Tips on Digital Spring Cleaning Social Media For Small Businesses
Your approach with cleaning up your social media is akin to gardening. The reason I like to describe it like that is because social media posts are like flowers—some are evergreen, some turn out to be invasive, and others need to be repotted.
Social Media In The Grand Scheme Of Things
In my mind, your website is like a house—it’s where you want people to go and have an experience, with the hope that they keep coming back for your services or products. SEO is like the electricity, satellite, cable, technology, etc. in your house that makes it discoverable—literally putting you on the grid so to speak. And your social media posts are the flowers and shrubbery outside, that attract attention and make others regard your house well.
A little pruning once a year does a social media feed good!
For many, it’s incredibly refreshing to take inventory and repurpose the old, delete the unwanted, and deep clean the rest. For others, it’s a dreaded task, but it’s important.
Review ALL Of Your Online Accounts
This sounds intimidating, especially given the number of applications most of us use, but it’s a critical part because bad actors will often target neglected accounts to try and pilfer information or execute phishing campaigns. Your #1 goal in all of this is to protect your business, your data, and your reputation.
- Make a quick list of all of your social media accounts, then delete or deactivate any that you don’t use anymore.
- Update what information has changed or profile items that need polishing—basically do a deep clean of the stuff people see right away.
- Evaluate who is an admin on your accounts and remove who shouldn’t be or change role levels.
- Scrub your influencer outreach—eliminate the dead weight and make room for new partnerships that drive your bottom line.
Do A Digital Deep Clean
Now here’s where you roll up your sleeves and get to work!
As you dust off old things always be taking notes—looking for opportunities, seeing where you can improve, and what you need to stop. The last thing you want to do is waste valuable time, resources, and budget on something that no longer makes good business sense.
And the most important thing you’ll get out of the process of cleaning up your social media presence is learning when to keep something online and when to make it ephemeral.
- Delete old photos or posts that may not align with your brand now.
Tip: It’s really important to have a clear current brand identity because keeping your tone and content consistent and on-brand is critical to establishing a strong relationship with your followers and customers.
Example: Cleaning Up Your Facebook Business Footprint
- Sift through your posts more quickly by clicking on the Albums tab at the top of your Facebook page. You’ll see all the images your business has ever shared on Facebook, and if there are images that you quickly spot as not on-brand, not high quality, or whatever criteria you’re looking for, click through and then click on the date that the image was posted; this will take you to the entire post, not just that one image.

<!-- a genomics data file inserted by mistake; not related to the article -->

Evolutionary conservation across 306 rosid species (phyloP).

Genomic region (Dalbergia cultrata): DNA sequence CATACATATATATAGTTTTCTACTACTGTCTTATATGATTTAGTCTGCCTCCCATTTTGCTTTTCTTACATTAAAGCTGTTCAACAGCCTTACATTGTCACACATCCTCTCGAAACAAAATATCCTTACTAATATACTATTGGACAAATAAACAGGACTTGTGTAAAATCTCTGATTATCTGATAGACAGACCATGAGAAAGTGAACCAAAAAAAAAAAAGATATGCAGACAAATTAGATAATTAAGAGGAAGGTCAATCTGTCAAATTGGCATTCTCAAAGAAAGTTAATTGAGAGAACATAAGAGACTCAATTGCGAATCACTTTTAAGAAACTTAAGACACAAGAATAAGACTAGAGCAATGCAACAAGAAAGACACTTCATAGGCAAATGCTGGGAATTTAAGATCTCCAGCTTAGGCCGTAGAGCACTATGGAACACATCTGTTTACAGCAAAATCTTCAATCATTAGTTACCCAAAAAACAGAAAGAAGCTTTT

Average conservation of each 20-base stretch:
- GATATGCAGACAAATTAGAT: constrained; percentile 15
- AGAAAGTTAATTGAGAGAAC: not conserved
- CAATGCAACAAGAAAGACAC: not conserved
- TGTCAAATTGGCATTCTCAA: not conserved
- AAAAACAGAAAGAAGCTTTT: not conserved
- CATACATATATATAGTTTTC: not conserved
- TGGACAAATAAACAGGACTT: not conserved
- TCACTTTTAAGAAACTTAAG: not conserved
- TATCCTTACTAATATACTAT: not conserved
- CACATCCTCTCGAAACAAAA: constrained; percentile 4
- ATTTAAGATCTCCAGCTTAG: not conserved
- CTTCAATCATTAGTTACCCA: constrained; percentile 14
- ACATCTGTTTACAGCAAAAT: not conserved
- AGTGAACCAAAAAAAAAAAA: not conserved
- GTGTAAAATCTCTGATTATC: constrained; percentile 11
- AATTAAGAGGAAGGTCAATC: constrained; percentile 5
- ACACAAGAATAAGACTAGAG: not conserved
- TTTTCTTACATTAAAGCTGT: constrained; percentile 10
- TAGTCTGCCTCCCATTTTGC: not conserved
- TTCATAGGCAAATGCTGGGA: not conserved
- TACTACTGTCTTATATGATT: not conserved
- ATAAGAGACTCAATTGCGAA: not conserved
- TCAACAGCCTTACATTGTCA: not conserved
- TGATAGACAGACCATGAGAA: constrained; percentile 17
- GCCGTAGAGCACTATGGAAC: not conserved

- Take a look at past post performance for ideas and to identify which posts just need tweaking or which would serve you better if removed.
Tip: If you observe that a piece of content did not perform well the first time it went live, promote it again—Shake up the variables to test what works (i.e. try posting at a different time of day than before; boosting it with Facebook advertising; or sharing on a new social channel).
- Figure out where your audience REALLY IS.
Have you earned great returns on one of your social media channels, like Facebook? Look at your data closely to find out where your audience really is and where you’re getting the most engagement. Here’s an easy way to figure it out: If people aren’t watching your videos, aren’t leaving feedback, responding to your calls-to-action, and requesting more content on a regular basis—consider expanding to other social media platforms.
Depending on where you identify your target audience spends the majority of their time, you can explore Facebook and Instagram for live streaming opportunities, or Instagram and TikTok for daily stories where your viewers can easily follow along and engage in real-time conversation with your brand.
Example: Finding What Others Have Posted About Your Business On Social Media
- Similar to the strategy I mentioned in part 1 of this series on How To Clean Up Your Online Presence, you want to use the boolean method (“Your Business Name”).
- On Facebook, on the left hand-side you can select different filter options. I would recommend starting with Date Posted, then use the drop down and start with the most recent year. It’s up to you, but pace yourself, enlist help from those you trust, and choose what’s easiest or makes the most sense for you.
Brush Up On The Competition
It’s been said that comparison is the thief of joy. While true, in business it’s critical to be aware of what your competitors are doing so you stay in business too.
To determine where and how your competition is gaining traction among your shared target audiences, get familiar with their social media practices. Observe their organic and paid posts, and how they engage with followers. From there, don’t be a copycat, but if any part of their approach inspires you, use the takeaways to update your own content creation and engagement strategy.